by NATTAPONG JAIMCHARIYATAM, MD, MSc, FCCP; CARLOS L. RODRIGUEZ, MD; and KUMAR BUDUR, MD, MS
Major depressive disorder is associated with sleep disturbances. An electroencephalographic pattern of alpha wave intrusion in delta wave sleep (alpha-delta sleep) is observed in some subjects with major depressive disorder. The treatmentresistant symptoms in major depressive disorder, nonrestorative sleep and fatigue, are associated with alpha-delta sleep. The objective of this study is to identify the prevalence and clinical correlates of alpha-delta sleep in major depressive disorder.
Sleep Disorders Center, Cleveland Clinic, Cleveland, Ohio
Polysomnograms were conducted on 150 subjects 18 years of age or older (75 with and 75 without major depressive disorder) were reviewed.
The percent of delta waves with alpha intrusion was collected and analyzed.
Subjects with major depressive disorder compared to nondepressed subjects had a higher sleep efficiency (83.0±9.6; 78.1±8.2%), shorter rapid eye movement latency (85.0±44.5; 189.9±25.6 min), less slow wave sleep (8.3±3.0; 13.5±6.2%), and greater rapid eye movement (24.7±7.0; 19.2±8.2%), and all of these findings were statistically significant. Patients with major depressive disorder had higher alpha-delta sleep (23.4±14.2%; 2.3±6.7%, p<0.01). Patients with major depressive disorder were categorized into high and low alphadelta sleep based on percentage of alpha-delta sleep present in slow wave sleep (alpha-delta sleep was present ≥15% or ≤15% of slow wave sleep, respectively). Patients with major depressive disorder with high alpha-delta sleep were at 3.15greater odds (1.22–8.14; p=0.018) to have excessive daytime sleepiness.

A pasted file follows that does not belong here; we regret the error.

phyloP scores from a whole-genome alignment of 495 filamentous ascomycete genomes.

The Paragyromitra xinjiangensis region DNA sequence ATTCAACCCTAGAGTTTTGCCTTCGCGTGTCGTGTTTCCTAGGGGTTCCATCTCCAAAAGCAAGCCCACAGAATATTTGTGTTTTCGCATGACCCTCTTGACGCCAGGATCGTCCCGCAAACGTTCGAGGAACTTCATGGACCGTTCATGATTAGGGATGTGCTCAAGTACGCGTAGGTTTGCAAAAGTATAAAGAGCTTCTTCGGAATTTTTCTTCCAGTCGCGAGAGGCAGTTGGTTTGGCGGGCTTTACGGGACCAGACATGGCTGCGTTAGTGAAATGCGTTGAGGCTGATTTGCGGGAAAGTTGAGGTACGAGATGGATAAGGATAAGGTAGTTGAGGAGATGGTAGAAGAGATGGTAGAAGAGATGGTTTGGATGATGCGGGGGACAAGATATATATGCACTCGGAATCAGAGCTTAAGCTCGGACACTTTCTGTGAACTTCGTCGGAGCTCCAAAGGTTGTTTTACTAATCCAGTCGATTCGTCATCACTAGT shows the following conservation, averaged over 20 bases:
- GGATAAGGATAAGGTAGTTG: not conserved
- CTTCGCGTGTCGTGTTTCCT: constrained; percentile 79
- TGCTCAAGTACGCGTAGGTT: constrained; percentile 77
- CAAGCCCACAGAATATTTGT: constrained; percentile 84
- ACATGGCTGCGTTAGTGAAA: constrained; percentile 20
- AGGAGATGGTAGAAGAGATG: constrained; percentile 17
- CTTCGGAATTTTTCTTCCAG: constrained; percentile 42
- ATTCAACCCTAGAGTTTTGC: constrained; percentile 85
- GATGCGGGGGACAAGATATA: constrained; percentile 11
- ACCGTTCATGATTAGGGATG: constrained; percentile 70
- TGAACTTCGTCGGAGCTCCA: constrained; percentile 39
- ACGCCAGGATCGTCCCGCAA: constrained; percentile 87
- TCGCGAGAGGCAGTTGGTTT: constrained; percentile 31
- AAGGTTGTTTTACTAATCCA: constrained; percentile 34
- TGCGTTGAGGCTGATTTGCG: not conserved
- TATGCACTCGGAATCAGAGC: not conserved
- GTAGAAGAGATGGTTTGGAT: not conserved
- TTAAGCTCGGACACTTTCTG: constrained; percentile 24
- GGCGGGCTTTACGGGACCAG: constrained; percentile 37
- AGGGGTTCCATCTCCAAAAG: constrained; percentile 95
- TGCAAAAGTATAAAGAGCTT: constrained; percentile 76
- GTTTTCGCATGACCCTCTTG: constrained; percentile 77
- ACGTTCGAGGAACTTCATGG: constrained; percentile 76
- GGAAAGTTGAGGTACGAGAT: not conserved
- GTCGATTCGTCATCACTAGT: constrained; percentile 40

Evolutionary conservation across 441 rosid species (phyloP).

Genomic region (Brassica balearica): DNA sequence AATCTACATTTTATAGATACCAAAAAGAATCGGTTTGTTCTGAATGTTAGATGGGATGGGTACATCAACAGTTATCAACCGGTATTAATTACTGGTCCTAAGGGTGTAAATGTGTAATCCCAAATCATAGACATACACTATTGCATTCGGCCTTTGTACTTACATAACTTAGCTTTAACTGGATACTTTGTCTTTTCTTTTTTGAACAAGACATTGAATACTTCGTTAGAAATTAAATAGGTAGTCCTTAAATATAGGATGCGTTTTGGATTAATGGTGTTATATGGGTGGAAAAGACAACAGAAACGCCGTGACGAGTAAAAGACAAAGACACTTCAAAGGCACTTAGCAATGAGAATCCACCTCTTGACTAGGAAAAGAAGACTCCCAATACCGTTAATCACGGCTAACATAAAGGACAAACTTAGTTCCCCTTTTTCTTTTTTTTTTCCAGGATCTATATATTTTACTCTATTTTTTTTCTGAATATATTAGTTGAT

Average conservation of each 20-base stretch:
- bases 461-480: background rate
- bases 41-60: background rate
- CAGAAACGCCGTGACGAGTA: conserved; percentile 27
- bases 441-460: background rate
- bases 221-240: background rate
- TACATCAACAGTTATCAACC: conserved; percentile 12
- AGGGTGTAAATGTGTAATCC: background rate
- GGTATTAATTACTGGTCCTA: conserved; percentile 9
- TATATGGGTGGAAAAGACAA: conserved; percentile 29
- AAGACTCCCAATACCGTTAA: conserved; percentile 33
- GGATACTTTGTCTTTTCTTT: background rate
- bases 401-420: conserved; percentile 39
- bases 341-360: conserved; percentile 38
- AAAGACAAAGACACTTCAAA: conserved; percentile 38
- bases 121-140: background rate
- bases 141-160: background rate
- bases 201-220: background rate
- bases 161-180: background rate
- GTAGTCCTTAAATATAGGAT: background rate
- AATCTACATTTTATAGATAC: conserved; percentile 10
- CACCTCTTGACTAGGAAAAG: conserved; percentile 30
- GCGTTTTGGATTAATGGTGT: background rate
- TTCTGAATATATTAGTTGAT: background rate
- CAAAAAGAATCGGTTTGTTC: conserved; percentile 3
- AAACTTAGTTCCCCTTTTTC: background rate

Patients with major depressive disorder have a higher prevalence of alpha-delta sleep. Alpha-delta sleep is associated with daytime sleepiness in patients with major depressive disorder. Study limitations include the retrospective nature of the project and the fact that the principle investigator, who scored and interpreted alpha intrusion, was not blind to group membership.